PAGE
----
• For a child who has failed the hearing test, it is important to know if they were born with an infection called cytomegalovirus (CMV). In most people, children and adults, CMV causes a cold. It is only if the mother had CMV during pregnancy that the infection may cause congenital hearing loss. When a child has recognized hearing loss within the first year of life, the only way to know definitively if there was a congenital CMV infection would be to check the newborn screening card. Otherwise, it’s impossible to know when the infection occurred, in utero vs. later after the baby was born.

I hope that Minnesota can act quickly to save this program, and retain its leadership in the area of health screening and public health research. At the very least, before we continue destroying potentially valuable blood spots, let’s have a clear discussion about the impact of this action.

Once a blood spot is destroyed, we can never recover the information contained in the sample. We owe it to our kids, their parents and our communities to pause, evaluate, and communicate a clear direction forward that will allow health professionals access to blood spots. I trust that an informed discussion will point us to the right decisions and will allow us to maintain and improve upon this extremely valuable program.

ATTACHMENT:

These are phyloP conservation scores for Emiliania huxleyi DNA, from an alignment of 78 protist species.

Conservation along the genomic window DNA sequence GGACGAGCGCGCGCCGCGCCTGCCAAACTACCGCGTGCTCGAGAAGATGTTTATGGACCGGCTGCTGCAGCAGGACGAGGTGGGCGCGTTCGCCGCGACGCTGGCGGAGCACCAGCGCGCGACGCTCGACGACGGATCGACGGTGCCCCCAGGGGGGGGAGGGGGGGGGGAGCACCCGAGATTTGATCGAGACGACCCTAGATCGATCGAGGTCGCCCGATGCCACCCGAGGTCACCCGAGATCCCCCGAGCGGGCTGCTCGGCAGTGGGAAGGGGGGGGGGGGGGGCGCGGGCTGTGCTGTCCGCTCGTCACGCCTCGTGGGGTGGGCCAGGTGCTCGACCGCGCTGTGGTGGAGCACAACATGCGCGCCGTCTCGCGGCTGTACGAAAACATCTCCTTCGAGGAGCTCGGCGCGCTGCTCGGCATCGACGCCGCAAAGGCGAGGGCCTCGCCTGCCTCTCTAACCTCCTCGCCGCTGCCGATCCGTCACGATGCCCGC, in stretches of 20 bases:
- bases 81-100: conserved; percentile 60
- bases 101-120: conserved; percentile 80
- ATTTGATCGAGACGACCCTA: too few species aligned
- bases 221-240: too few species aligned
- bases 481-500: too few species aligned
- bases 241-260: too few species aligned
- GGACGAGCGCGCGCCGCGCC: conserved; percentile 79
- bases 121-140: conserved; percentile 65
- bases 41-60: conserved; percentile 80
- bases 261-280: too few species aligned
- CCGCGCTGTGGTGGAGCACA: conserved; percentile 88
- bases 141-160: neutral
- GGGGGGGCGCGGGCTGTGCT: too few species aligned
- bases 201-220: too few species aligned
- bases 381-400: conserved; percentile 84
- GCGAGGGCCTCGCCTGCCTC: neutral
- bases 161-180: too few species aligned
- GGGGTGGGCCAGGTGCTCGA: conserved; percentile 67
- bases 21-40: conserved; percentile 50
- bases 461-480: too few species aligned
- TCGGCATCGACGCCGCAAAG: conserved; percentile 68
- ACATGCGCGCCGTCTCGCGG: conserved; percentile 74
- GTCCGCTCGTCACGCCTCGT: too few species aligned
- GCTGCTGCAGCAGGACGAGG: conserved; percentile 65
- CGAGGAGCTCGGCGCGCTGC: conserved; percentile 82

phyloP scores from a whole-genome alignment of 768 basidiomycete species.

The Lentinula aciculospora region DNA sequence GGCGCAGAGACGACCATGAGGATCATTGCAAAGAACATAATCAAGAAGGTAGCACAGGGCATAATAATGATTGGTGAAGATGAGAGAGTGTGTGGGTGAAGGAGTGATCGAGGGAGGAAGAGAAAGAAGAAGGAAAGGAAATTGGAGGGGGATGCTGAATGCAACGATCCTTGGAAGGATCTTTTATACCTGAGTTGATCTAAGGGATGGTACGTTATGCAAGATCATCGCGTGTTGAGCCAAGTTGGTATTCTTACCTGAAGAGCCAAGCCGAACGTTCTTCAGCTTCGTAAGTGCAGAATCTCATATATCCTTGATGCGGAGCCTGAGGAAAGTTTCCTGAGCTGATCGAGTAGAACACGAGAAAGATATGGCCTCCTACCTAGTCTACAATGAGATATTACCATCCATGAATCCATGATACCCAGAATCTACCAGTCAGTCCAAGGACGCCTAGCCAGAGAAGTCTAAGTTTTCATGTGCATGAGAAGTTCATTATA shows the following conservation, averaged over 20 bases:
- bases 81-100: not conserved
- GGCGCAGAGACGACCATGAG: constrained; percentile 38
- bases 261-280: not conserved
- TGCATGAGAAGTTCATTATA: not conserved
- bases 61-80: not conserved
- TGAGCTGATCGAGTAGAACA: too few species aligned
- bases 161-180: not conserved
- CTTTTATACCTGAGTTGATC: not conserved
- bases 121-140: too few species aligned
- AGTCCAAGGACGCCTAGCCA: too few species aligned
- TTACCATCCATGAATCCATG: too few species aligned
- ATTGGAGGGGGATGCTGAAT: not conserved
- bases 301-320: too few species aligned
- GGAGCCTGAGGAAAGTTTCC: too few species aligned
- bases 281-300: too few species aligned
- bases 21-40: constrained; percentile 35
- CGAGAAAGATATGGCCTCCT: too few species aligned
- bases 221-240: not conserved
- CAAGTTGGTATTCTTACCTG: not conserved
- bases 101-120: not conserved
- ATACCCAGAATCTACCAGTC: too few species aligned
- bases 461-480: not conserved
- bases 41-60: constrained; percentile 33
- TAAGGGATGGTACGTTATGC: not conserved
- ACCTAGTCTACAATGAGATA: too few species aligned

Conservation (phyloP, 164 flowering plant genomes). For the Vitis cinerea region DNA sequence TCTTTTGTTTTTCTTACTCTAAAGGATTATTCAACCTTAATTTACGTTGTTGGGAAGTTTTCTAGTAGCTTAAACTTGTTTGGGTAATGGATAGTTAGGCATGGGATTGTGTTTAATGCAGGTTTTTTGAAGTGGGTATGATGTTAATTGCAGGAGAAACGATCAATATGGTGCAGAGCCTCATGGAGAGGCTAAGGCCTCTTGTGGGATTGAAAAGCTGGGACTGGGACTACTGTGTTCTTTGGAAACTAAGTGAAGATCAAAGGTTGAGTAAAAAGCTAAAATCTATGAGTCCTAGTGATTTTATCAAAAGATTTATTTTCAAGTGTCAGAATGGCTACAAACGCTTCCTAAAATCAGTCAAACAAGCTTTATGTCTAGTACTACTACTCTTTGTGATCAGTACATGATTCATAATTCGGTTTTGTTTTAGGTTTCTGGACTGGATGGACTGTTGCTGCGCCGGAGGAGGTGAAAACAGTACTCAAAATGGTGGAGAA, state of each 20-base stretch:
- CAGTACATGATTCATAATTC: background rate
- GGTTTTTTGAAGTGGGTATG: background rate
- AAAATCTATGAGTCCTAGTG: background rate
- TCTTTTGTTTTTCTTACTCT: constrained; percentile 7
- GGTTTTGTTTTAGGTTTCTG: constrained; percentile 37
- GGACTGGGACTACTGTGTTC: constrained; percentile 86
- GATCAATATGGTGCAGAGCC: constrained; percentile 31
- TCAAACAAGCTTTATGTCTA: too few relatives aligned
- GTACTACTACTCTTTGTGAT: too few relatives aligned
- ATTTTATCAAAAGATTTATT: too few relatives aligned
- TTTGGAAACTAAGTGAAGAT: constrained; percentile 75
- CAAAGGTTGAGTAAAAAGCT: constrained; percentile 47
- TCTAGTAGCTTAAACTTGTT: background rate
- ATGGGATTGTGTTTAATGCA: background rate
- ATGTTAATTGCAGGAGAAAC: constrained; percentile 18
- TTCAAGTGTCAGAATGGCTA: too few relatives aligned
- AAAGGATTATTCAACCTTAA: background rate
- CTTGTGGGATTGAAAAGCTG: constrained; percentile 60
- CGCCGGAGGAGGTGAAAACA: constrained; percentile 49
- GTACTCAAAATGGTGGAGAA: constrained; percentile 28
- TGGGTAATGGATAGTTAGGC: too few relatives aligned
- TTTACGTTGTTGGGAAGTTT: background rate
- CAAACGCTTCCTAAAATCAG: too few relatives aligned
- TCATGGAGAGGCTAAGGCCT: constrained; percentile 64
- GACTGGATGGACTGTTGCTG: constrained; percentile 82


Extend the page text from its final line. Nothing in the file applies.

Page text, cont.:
Nancy Mendelsohn, MD
Medical Director – Genetics Clinic
Children’s Hospitals and Clinics of Minnesota

Family represents Children’s in D.C., meets with lawmakers

Last week, Heather and Tim Gillen and their two children, Ally (12) and Nate (10), traveled to Washington, D.C., to meet with elected officials and to advocate on behalf of issues that are critical to children’s health.

The Gillens traveled as representatives of Children’s Hospitals and Clinics of Minnesota. Ally has been undergoing treatment at Children’s for Dermatomyositis, a rare and life-threatening auto-immune disease.

While in D.C., the Gillens met with members of Minnesota’s Congressional Delegation and asked them to protect two programs that are critical for children:

  1. Medicaid – The single largest payer of children’s health care in the country, covering more than one in three children
  2. Children’s Hospitals Graduate Medical Education Program (CHGME) – A program that is critical for providing support and training for pediatric specialists

The Gillens spent three days in the nation’s capital, and they sent back the following account of their journey:

July 23rd, 2011

We are here! The Gillens have arrived in Washington, D.C.! We are so excited to be here to represent Children’s Hospitals and Clinics of MN at NACHRI Family Advocacy Days.